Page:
Auditing in Spring Boot(Step by Step Tutorial)

Spring Auditing Tutorial

In this article, I would explain step by step, how to enable Auditing in Spring Boot application. We would consider the following:

  1. Introduction to Auditing
  2. Create an Auditable Class
  3. Make the Classes Extend Auditable
  4. Implement the AuditorAware Interface
  5. Create an AuditorAware Bean
  6. Test the Application


1. Introduction to Auditing

Auditing helps you track changes to a table. For example, yo need to know:

  • who modified the record last
  • when was it modified?
  • who created the record
  • when was it crated?

Before, now what I did was to add additional fields to my entities. So when a record is inserted, I have a code to insert the current time. Then I also insert the name of the current user. Now, you don’t have to worry about this. It is done automatically for you!

So let’s get started.



2. Create the Auditable Class

Here we would create an abstract class that holds the audit information. So any entity we would like to audit would extend this class. Follow the steps below:

Step 1:  create an abstract class class Auditable. This should be in the models package. This class would have the following fields:

  • CreatedBy
  • CreatedDate
  • LastModifiedBy
  • LastModifiedDate

TIMESTAMP  is available with the namespace below:

import static javax.persistence.TemporalType.TIMESTAMP;

Step 2: Annotate the fields with annotations of the same name with the field. For example, CreatedBy is annotated with @CreatedBy

Step 3: Annotate the class with @MappedSuperclass annotation. This means that this class has not table created for it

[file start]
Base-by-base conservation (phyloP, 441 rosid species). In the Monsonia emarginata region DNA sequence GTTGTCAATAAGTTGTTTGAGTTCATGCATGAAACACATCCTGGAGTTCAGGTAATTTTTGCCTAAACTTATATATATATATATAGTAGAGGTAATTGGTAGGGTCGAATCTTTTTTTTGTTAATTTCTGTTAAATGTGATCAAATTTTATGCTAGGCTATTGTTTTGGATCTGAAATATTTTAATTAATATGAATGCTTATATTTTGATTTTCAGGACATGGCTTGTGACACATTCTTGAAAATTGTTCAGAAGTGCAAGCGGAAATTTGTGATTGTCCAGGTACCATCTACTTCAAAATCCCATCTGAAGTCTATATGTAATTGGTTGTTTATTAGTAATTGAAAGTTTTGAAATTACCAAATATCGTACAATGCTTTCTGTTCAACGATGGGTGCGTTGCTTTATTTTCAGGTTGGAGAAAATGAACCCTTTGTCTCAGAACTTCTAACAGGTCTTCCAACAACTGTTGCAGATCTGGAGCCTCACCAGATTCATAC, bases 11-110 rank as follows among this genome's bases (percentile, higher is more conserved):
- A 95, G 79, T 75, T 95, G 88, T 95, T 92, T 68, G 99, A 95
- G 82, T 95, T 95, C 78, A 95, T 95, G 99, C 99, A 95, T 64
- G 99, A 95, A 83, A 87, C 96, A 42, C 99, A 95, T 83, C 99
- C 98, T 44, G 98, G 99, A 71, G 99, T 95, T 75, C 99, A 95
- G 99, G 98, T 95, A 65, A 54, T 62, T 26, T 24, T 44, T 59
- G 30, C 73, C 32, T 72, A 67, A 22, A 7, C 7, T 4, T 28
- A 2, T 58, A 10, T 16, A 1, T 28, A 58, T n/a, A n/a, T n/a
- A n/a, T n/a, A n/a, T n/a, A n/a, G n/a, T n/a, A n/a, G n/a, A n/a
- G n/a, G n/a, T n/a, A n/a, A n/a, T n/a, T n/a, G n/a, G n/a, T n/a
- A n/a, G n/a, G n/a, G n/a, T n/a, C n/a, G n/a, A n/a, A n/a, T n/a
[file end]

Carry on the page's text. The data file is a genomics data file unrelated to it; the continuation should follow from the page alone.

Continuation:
Step 4: Annotate the class with @EntityListener annotation

Step 5: Generate the getters and the setters

At the end, the class would be as shown below (getters and setters are omitted for brevity):

public abstract class Auditable<U> {

    protected U createdBy;

    protected Date createdDate;

    protected U lastModifiedBy;

    protected Date lastModifiedDate;
    // getters and setter here



3. Make the Classes Extend Auditable

Now that we have the Auditable class, we can now extend it. So any entity we want to audit have to extend this class. Follow the steps:

Step 1: Modify the Post, User and Location file to make then extend Auditable<String>

Step 2: Launch the application.

Step 3: Visit http://localhost:8080/users. Check the the four additional field are now available.

Note: Follow step 4 if you have enabled h2-console

Step 4(Optional): Visit http://localhost:8080/h2-console. Check that the additional fields exist in the tables



4. Implement the AuditorAware Interface

Now, you need to create a class that implements the AuditorAware interface. This is the class the returns the current Auditor. That is the current user. Follow the steps below:

Step 1: In the models package, create a class the implements AuditorAware

Step 2: Override the getCurrentAuditor method of this class. Just return a string which represents the current user

The class is as shown below:

public class SpringSecurityAuditorAware implements AuditorAware<String> {

	public Optional<String> getCurrentAuditor() {
		// Just return a string representing the username
		return Optional.ofNullable("Kindson").filter(s -> !s.isEmpty());



5. Create an AuditorAware Bean

Finally, we need to create a bean of type AuditorAware.

Step 1: Annotate the main application class with @EnableJpaAuditing as shown below:


Step 2: Write a bean method that returns an AuditorAware object.  At the end, the main application class would be as shown below:

public class RelationshipDemoApplication {
	public AuditorAware<String> auditorAware() {
		return new SpringSecurityAuditorAware();
	public static void main(String[] args) {, args);




6. Test the Application

Step 1: Launch the application

Step 2: Open Advanced Rest Client (or PostMan Rest Client).

Step 3: Perform an insert operation in one of the tables and check the that audit data is added as well.

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